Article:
Anne Harguth, R.D.N.
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Many physiological and nutritional demands occur within the body during exercise. As muscles contract, the demand for oxygen, hydrogen and other key nutrients increases. The human body requires a continuous supply of energy to perform its many functions. As energy demands increase with exercise, additional energy must be supplied or the exercise will end.
Factors of performance
Whether a recreational athlete or an elite athlete, many factors influence performance including, but not limited to, diet, hydration, fitness level, intensity and duration. There are many factors that predict what source of fuel will be used. Proteins, fats and carbohydrates are all possible sources of fuel for exercise and muscle contraction.
During moderate-intensity exercise, roughly half of the energy is derived from glycogen, while the other half comes from glucose in the blood and fatty acids. Carbohydrates (glucose/glycogen) serve as the primary source of fuel as duration and intensity increase. If exercise continues for a significant period of time, fatty acids will serve as the fuel source when glycogen stores are nearly depleted. It must be noted that fat metabolism cannot occur without the presence of glucose, and thus muscle glycogen and blood glucose are the limiting factors in performance. Protein or, more specifically, amino acids, will only be used as an energy source if other calories are insufficient.
A person’s diet will influence which source of fuel is used and therefore, performance level. If a person consumes a high-carbohydrate diet, more glycogen will be used for fuel. If the diet is high in fat, fat will be used as the fuel source. A high-fat diet is not recommended as even the leanest person has plenty of stored fat for long endurance exercise. A high-fat, low-carbohydrate diet can lead to poor performance due to low glycogen stores. As a guideline for endurance athletes, roughly 60–70 percent of calories should come from carbohydrates, 10–15 percent protein and 20–30 percent from fat. You should consume a well-balanced diet containing carbohydrates, protein and fat during training periods.
Carbohydrate intake before, during and after exercise is crucial. A high-carbohydrate pre-exercise meal not only prevents hunger pangs during exercise, it also provides optimal blood glucose levels for endurance exercising and increases glycogen stores. Avoid high-fat foods in a pre-exercise meal as it delays stomach emptying and takes longer to digest. This meal should be three to four hours before an event.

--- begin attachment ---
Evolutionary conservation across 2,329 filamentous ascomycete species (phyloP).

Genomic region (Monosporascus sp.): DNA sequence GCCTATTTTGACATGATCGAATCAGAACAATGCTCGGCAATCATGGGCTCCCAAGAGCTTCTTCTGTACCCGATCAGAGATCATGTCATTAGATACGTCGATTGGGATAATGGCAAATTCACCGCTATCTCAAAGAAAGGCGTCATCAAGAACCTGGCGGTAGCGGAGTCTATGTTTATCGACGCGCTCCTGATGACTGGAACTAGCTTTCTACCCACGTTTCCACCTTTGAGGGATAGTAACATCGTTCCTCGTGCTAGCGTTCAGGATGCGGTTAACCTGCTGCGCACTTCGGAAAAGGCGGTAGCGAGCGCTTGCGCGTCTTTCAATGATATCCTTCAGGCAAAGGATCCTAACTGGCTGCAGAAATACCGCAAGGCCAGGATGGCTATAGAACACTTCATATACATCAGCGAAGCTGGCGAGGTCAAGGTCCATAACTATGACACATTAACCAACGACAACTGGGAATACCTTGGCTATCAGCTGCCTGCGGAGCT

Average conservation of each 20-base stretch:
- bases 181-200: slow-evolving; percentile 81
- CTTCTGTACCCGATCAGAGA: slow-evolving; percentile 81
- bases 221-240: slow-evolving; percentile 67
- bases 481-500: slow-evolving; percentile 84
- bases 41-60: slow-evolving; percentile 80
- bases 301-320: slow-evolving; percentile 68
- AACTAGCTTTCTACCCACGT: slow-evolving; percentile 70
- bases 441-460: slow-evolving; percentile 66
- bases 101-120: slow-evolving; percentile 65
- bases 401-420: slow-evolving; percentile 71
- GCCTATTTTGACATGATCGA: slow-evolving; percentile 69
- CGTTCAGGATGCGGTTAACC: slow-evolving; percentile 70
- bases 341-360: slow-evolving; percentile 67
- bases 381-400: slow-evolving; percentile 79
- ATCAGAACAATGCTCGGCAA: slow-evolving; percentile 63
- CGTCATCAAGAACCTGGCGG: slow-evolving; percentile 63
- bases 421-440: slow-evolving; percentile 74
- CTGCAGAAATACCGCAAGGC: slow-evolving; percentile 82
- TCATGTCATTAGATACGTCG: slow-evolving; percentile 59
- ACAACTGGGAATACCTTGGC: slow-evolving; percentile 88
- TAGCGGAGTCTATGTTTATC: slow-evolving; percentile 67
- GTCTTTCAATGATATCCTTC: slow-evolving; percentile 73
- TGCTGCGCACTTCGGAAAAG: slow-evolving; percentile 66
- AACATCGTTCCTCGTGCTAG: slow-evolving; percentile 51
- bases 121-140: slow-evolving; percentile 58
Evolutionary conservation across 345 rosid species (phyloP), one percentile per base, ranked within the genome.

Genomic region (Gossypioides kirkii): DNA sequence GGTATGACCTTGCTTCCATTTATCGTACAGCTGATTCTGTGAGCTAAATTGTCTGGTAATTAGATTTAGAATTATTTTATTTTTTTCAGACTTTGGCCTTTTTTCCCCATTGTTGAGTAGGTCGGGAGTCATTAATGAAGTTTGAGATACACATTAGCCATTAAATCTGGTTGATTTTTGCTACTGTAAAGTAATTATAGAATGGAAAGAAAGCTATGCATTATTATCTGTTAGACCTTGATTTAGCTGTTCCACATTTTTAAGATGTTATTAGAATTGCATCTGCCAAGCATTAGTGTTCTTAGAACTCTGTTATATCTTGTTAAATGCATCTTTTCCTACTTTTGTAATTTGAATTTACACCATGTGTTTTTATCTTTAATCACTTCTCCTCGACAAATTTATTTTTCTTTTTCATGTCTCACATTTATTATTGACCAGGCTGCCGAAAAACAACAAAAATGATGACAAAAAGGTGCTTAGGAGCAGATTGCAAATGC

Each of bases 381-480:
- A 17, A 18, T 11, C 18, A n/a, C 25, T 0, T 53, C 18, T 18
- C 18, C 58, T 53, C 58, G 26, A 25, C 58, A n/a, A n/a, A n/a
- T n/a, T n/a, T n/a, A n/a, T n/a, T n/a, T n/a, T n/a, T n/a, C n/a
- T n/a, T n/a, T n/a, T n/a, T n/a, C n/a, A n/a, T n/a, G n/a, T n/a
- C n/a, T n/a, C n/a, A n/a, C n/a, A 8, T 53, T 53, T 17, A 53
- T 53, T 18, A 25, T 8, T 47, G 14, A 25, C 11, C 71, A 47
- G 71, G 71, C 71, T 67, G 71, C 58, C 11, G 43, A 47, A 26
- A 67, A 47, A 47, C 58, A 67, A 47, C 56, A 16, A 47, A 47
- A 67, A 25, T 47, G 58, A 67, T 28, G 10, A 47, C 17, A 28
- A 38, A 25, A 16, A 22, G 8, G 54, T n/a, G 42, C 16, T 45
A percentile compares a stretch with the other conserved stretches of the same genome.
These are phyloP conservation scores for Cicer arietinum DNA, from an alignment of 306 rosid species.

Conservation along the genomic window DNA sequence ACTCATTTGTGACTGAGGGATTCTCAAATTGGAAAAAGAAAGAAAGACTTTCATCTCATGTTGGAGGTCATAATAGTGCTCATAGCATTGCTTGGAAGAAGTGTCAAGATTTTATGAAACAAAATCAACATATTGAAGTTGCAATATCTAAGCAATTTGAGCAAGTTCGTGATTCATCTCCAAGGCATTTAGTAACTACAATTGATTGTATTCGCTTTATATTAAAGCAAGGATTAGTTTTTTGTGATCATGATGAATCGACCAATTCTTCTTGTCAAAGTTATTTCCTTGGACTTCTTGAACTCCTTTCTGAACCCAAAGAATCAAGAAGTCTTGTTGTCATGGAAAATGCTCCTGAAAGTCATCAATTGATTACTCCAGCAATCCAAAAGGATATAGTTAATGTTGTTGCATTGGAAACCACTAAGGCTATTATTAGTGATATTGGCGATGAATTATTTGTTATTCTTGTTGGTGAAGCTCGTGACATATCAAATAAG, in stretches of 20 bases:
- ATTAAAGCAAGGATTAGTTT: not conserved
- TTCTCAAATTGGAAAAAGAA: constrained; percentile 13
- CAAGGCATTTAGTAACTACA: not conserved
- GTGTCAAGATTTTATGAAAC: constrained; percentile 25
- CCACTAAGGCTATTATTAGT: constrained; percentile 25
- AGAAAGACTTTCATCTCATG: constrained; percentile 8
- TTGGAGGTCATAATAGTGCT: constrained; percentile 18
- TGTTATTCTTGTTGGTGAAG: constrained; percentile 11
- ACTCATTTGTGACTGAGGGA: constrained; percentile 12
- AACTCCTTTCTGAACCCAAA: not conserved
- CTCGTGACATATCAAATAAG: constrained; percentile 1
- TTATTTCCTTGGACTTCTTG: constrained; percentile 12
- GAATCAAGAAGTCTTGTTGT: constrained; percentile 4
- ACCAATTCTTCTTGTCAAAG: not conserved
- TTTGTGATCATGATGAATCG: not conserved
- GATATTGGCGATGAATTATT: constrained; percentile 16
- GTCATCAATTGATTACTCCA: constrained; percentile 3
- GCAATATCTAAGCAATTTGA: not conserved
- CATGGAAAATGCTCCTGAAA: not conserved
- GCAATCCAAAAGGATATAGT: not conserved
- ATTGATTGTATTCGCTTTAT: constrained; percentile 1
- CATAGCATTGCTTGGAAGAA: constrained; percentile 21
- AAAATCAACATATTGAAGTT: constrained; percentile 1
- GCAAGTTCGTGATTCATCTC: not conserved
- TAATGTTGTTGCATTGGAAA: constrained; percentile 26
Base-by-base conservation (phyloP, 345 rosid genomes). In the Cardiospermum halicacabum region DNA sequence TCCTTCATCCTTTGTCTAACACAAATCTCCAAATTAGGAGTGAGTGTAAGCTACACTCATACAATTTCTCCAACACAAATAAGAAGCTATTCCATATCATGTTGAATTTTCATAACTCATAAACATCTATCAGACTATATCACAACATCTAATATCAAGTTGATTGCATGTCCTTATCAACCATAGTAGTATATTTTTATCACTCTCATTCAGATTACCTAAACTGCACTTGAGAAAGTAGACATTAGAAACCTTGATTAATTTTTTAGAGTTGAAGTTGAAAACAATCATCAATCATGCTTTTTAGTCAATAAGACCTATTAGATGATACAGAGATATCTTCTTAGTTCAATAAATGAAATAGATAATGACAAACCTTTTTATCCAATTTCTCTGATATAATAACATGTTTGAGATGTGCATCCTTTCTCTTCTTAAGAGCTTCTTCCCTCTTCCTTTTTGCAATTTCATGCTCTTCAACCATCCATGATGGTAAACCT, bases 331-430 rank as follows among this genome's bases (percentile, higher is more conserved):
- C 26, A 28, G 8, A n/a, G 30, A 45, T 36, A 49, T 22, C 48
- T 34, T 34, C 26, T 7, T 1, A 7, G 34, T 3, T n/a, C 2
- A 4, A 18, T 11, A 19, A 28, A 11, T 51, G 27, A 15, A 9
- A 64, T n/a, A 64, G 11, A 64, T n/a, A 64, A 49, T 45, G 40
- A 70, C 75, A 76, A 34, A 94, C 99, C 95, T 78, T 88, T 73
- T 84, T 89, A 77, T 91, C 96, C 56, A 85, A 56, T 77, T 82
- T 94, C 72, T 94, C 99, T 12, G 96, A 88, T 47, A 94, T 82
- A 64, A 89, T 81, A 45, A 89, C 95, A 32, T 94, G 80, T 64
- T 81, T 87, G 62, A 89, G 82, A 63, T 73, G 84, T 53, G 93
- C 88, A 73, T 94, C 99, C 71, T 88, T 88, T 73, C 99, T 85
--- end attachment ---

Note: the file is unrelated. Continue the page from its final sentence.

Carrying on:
Marathon runners talk about “hitting a brick wall.” This refers to the time when fuel sources have been drained and not replaced. When glycogen and blood glucose levels are low, the body is out of fuel and cannot keep going no matter how fast an athlete wants to go.
For exercise lasting longer than an hour, you should ingest carbohydrates to fuel the brain and muscles. You can maintain a sufficient supply of energy by consuming 26–30 grams of carbohydrates every 30 minutes during exercise. Most sports drinks provide 15–20 grams of carbohydrate, so consuming 8–12 ounces every 15–30 minutes is recommended. As for protein, only a few amino acids can actually be used directly as energy. Thus, protein consumption during exercise is not advantageous.
Muscle glycogen stores must be replaced after endurance exercise. Resynthesis of muscle glycogen is promoted when carbohydrates are consumed immediately after exercise. Unfortunately, due to an elevated body temperature, appetite is usually depressed and many athletes have difficulty consuming foods immediately after exercise. Drinking carbohydrates via a sports drink or shake provides carbohydrates and promotes rehydration.
Adequate fluid intake is also crucial for any athlete. You should weigh yourself before and after an endurance event, especially during hot weather. For each pound lost during exercise, drink three cups of fluid. Fluids should not be restricted before, during or after an event. Athletes should not rely on thirst as a sign of fluid loss. Consume roughly 14–22 ounces of fluid before an event, 6–12 ounces every 15–30 minutes during an event, and after the event, 16–24 ounces for every pound of body weight lost.Anne Harguth is a registered dietitian with Mayo Clinic Health System in Waseca.